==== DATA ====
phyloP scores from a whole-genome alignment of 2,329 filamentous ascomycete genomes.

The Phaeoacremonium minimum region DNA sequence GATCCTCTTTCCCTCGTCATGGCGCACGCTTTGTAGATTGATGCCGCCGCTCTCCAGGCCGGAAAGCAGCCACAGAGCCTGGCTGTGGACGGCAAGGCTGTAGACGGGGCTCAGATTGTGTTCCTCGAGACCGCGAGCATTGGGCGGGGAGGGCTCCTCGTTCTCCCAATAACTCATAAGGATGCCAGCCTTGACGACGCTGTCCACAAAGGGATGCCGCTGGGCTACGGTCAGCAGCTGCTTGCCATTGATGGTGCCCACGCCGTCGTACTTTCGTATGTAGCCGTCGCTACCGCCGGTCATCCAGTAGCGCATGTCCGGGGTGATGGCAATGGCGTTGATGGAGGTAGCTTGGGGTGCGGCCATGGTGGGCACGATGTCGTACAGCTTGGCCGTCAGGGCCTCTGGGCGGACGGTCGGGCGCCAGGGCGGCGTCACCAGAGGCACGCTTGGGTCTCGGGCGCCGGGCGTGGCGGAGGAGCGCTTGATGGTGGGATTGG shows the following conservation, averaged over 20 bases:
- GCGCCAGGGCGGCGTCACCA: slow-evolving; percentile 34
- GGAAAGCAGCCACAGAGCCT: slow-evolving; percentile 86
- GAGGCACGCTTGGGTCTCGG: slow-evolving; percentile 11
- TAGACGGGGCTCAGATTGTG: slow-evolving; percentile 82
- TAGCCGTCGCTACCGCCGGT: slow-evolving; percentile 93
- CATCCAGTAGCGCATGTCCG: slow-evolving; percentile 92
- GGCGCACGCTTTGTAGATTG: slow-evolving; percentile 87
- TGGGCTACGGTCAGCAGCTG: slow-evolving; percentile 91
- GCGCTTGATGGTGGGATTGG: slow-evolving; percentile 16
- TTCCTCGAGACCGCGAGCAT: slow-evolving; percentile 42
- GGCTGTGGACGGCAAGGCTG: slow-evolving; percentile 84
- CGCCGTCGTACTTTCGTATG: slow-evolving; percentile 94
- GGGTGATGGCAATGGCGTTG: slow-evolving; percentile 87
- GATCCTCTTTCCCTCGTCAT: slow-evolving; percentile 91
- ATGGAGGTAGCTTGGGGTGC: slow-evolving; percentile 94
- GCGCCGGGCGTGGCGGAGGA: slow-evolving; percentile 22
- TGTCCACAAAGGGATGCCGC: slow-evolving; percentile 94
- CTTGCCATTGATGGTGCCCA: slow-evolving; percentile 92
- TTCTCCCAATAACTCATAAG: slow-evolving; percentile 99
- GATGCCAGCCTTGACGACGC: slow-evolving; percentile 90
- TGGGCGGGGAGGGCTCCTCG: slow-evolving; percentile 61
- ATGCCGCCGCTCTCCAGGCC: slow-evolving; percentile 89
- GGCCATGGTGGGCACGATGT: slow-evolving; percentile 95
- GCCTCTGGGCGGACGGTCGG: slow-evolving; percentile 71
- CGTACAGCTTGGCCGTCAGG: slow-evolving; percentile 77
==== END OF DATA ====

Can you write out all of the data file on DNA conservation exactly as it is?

phyloP scores from a whole-genome alignment of 2,329 filamentous ascomycete genomes.

The Phaeoacremonium minimum region DNA sequence GATCCTCTTTCCCTCGTCATGGCGCACGCTTTGTAGATTGATGCCGCCGCTCTCCAGGCCGGAAAGCAGCCACAGAGCCTGGCTGTGGACGGCAAGGCTGTAGACGGGGCTCAGATTGTGTTCCTCGAGACCGCGAGCATTGGGCGGGGAGGGCTCCTCGTTCTCCCAATAACTCATAAGGATGCCAGCCTTGACGACGCTGTCCACAAAGGGATGCCGCTGGGCTACGGTCAGCAGCTGCTTGCCATTGATGGTGCCCACGCCGTCGTACTTTCGTATGTAGCCGTCGCTACCGCCGGTCATCCAGTAGCGCATGTCCGGGGTGATGGCAATGGCGTTGATGGAGGTAGCTTGGGGTGCGGCCATGGTGGGCACGATGTCGTACAGCTTGGCCGTCAGGGCCTCTGGGCGGACGGTCGGGCGCCAGGGCGGCGTCACCAGAGGCACGCTTGGGTCTCGGGCGCCGGGCGTGGCGGAGGAGCGCTTGATGGTGGGATTGG shows the following conservation, averaged over 20 bases:
- GCGCCAGGGCGGCGTCACCA: slow-evolving; percentile 34
- GGAAAGCAGCCACAGAGCCT: slow-evolving; percentile 86
- GAGGCACGCTTGGGTCTCGG: slow-evolving; percentile 11
- TAGACGGGGCTCAGATTGTG: slow-evolving; percentile 82
- TAGCCGTCGCTACCGCCGGT: slow-evolving; percentile 93
- CATCCAGTAGCGCATGTCCG: slow-evolving; percentile 92
- GGCGCACGCTTTGTAGATTG: slow-evolving; percentile 87
- TGGGCTACGGTCAGCAGCTG: slow-evolving; percentile 91
- GCGCTTGATGGTGGGATTGG: slow-evolving; percentile 16
- TTCCTCGAGACCGCGAGCAT: slow-evolving; percentile 42
- GGCTGTGGACGGCAAGGCTG: slow-evolving; percentile 84
- CGCCGTCGTACTTTCGTATG: slow-evolving; percentile 94
- GGGTGATGGCAATGGCGTTG: slow-evolving; percentile 87
- GATCCTCTTTCCCTCGTCAT: slow-evolving; percentile 91
- ATGGAGGTAGCTTGGGGTGC: slow-evolving; percentile 94
- GCGCCGGGCGTGGCGGAGGA: slow-evolving; percentile 22
- TGTCCACAAAGGGATGCCGC: slow-evolving; percentile 94
- CTTGCCATTGATGGTGCCCA: slow-evolving; percentile 92
- TTCTCCCAATAACTCATAAG: slow-evolving; percentile 99
- GATGCCAGCCTTGACGACGC: slow-evolving; percentile 90
- TGGGCGGGGAGGGCTCCTCG: slow-evolving; percentile 61
- ATGCCGCCGCTCTCCAGGCC: slow-evolving; percentile 89
- GGCCATGGTGGGCACGATGT: slow-evolving; percentile 95
- GCCTCTGGGCGGACGGTCGG: slow-evolving; percentile 71
- CGTACAGCTTGGCCGTCAGG: slow-evolving; percentile 77